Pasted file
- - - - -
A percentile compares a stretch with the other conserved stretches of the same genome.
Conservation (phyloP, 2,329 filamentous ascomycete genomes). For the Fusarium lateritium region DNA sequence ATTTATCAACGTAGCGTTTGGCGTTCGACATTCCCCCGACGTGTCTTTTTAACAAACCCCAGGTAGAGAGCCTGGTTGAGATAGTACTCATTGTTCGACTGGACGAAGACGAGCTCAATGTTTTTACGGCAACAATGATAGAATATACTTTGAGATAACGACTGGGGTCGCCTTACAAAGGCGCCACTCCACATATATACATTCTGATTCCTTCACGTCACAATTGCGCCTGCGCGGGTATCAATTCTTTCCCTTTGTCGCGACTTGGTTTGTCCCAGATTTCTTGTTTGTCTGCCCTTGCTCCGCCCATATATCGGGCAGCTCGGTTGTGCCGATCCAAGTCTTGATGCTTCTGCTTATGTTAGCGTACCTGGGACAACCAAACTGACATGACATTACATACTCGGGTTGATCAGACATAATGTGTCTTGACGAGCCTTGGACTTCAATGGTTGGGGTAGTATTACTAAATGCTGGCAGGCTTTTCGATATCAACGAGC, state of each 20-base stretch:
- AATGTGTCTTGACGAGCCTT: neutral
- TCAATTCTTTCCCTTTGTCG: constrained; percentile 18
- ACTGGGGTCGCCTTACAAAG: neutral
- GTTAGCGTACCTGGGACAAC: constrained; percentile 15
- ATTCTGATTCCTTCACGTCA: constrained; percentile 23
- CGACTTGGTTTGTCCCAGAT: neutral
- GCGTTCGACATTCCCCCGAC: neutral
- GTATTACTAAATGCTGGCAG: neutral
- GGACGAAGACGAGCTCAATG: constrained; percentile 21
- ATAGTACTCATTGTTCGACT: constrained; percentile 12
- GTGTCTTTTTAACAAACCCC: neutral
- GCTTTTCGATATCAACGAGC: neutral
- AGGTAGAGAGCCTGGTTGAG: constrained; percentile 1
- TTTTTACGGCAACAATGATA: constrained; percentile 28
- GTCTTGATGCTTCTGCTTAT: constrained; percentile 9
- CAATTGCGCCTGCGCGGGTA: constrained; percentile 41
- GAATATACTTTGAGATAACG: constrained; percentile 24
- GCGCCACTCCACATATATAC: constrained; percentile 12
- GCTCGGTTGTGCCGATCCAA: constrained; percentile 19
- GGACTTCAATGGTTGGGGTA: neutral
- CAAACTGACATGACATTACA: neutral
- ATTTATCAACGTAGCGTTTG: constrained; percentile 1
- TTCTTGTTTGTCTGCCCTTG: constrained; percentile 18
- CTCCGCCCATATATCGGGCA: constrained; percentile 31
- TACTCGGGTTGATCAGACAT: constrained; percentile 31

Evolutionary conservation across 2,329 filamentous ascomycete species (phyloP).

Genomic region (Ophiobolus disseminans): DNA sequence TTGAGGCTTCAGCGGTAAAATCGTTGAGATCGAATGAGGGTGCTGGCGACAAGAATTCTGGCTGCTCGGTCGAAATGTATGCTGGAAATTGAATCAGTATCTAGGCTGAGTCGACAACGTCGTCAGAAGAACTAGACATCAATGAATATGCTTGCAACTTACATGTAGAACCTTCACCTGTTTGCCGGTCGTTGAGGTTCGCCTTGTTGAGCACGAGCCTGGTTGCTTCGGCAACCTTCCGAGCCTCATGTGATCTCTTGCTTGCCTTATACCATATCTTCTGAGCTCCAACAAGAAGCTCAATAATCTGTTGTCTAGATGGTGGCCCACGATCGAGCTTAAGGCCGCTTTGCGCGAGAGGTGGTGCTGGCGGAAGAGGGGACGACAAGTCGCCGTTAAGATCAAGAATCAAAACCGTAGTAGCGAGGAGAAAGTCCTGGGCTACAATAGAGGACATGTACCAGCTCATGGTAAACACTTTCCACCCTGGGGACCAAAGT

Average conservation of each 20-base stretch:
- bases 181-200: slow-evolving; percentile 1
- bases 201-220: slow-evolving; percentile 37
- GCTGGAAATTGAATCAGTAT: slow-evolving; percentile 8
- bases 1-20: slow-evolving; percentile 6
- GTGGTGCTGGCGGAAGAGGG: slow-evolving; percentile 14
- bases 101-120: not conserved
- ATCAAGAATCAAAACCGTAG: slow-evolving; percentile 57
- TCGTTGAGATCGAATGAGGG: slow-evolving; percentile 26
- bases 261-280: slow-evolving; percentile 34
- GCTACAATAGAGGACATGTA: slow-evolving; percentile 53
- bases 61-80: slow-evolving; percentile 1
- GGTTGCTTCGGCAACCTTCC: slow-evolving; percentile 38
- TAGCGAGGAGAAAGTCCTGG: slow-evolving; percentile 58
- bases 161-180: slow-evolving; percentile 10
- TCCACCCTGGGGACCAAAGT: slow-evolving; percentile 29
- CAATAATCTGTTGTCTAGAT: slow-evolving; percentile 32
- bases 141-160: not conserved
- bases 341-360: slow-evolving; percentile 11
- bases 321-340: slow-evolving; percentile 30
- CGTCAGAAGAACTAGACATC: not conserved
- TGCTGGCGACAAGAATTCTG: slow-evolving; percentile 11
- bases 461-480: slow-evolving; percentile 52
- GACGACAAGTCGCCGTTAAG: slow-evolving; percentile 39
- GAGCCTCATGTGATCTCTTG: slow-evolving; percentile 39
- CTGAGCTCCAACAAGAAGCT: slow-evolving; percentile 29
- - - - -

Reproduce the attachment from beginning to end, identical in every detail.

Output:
A percentile compares a stretch with the other conserved stretches of the same genome.
Conservation (phyloP, 2,329 filamentous ascomycete genomes). For the Fusarium lateritium region DNA sequence ATTTATCAACGTAGCGTTTGGCGTTCGACATTCCCCCGACGTGTCTTTTTAACAAACCCCAGGTAGAGAGCCTGGTTGAGATAGTACTCATTGTTCGACTGGACGAAGACGAGCTCAATGTTTTTACGGCAACAATGATAGAATATACTTTGAGATAACGACTGGGGTCGCCTTACAAAGGCGCCACTCCACATATATACATTCTGATTCCTTCACGTCACAATTGCGCCTGCGCGGGTATCAATTCTTTCCCTTTGTCGCGACTTGGTTTGTCCCAGATTTCTTGTTTGTCTGCCCTTGCTCCGCCCATATATCGGGCAGCTCGGTTGTGCCGATCCAAGTCTTGATGCTTCTGCTTATGTTAGCGTACCTGGGACAACCAAACTGACATGACATTACATACTCGGGTTGATCAGACATAATGTGTCTTGACGAGCCTTGGACTTCAATGGTTGGGGTAGTATTACTAAATGCTGGCAGGCTTTTCGATATCAACGAGC, state of each 20-base stretch:
- AATGTGTCTTGACGAGCCTT: neutral
- TCAATTCTTTCCCTTTGTCG: constrained; percentile 18
- ACTGGGGTCGCCTTACAAAG: neutral
- GTTAGCGTACCTGGGACAAC: constrained; percentile 15
- ATTCTGATTCCTTCACGTCA: constrained; percentile 23
- CGACTTGGTTTGTCCCAGAT: neutral
- GCGTTCGACATTCCCCCGAC: neutral
- GTATTACTAAATGCTGGCAG: neutral
- GGACGAAGACGAGCTCAATG: constrained; percentile 21
- ATAGTACTCATTGTTCGACT: constrained; percentile 12
- GTGTCTTTTTAACAAACCCC: neutral
- GCTTTTCGATATCAACGAGC: neutral
- AGGTAGAGAGCCTGGTTGAG: constrained; percentile 1
- TTTTTACGGCAACAATGATA: constrained; percentile 28
- GTCTTGATGCTTCTGCTTAT: constrained; percentile 9
- CAATTGCGCCTGCGCGGGTA: constrained; percentile 41
- GAATATACTTTGAGATAACG: constrained; percentile 24
- GCGCCACTCCACATATATAC: constrained; percentile 12
- GCTCGGTTGTGCCGATCCAA: constrained; percentile 19
- GGACTTCAATGGTTGGGGTA: neutral
- CAAACTGACATGACATTACA: neutral
- ATTTATCAACGTAGCGTTTG: constrained; percentile 1
- TTCTTGTTTGTCTGCCCTTG: constrained; percentile 18
- CTCCGCCCATATATCGGGCA: constrained; percentile 31
- TACTCGGGTTGATCAGACAT: constrained; percentile 31

Evolutionary conservation across 2,329 filamentous ascomycete species (phyloP).

Genomic region (Ophiobolus disseminans): DNA sequence TTGAGGCTTCAGCGGTAAAATCGTTGAGATCGAATGAGGGTGCTGGCGACAAGAATTCTGGCTGCTCGGTCGAAATGTATGCTGGAAATTGAATCAGTATCTAGGCTGAGTCGACAACGTCGTCAGAAGAACTAGACATCAATGAATATGCTTGCAACTTACATGTAGAACCTTCACCTGTTTGCCGGTCGTTGAGGTTCGCCTTGTTGAGCACGAGCCTGGTTGCTTCGGCAACCTTCCGAGCCTCATGTGATCTCTTGCTTGCCTTATACCATATCTTCTGAGCTCCAACAAGAAGCTCAATAATCTGTTGTCTAGATGGTGGCCCACGATCGAGCTTAAGGCCGCTTTGCGCGAGAGGTGGTGCTGGCGGAAGAGGGGACGACAAGTCGCCGTTAAGATCAAGAATCAAAACCGTAGTAGCGAGGAGAAAGTCCTGGGCTACAATAGAGGACATGTACCAGCTCATGGTAAACACTTTCCACCCTGGGGACCAAAGT

Average conservation of each 20-base stretch:
- bases 181-200: slow-evolving; percentile 1
- bases 201-220: slow-evolving; percentile 37
- GCTGGAAATTGAATCAGTAT: slow-evolving; percentile 8
- bases 1-20: slow-evolving; percentile 6
- GTGGTGCTGGCGGAAGAGGG: slow-evolving; percentile 14
- bases 101-120: not conserved
- ATCAAGAATCAAAACCGTAG: slow-evolving; percentile 57
- TCGTTGAGATCGAATGAGGG: slow-evolving; percentile 26
- bases 261-280: slow-evolving; percentile 34
- GCTACAATAGAGGACATGTA: slow-evolving; percentile 53
- bases 61-80: slow-evolving; percentile 1
- GGTTGCTTCGGCAACCTTCC: slow-evolving; percentile 38
- TAGCGAGGAGAAAGTCCTGG: slow-evolving; percentile 58
- bases 161-180: slow-evolving; percentile 10
- TCCACCCTGGGGACCAAAGT: slow-evolving; percentile 29
- CAATAATCTGTTGTCTAGAT: slow-evolving; percentile 32
- bases 141-160: not conserved
- bases 341-360: slow-evolving; percentile 11
- bases 321-340: slow-evolving; percentile 30
- CGTCAGAAGAACTAGACATC: not conserved
- TGCTGGCGACAAGAATTCTG: slow-evolving; percentile 11
- bases 461-480: slow-evolving; percentile 52
- GACGACAAGTCGCCGTTAAG: slow-evolving; percentile 39
- GAGCCTCATGTGATCTCTTG: slow-evolving; percentile 39
- CTGAGCTCCAACAAGAAGCT: slow-evolving; percentile 29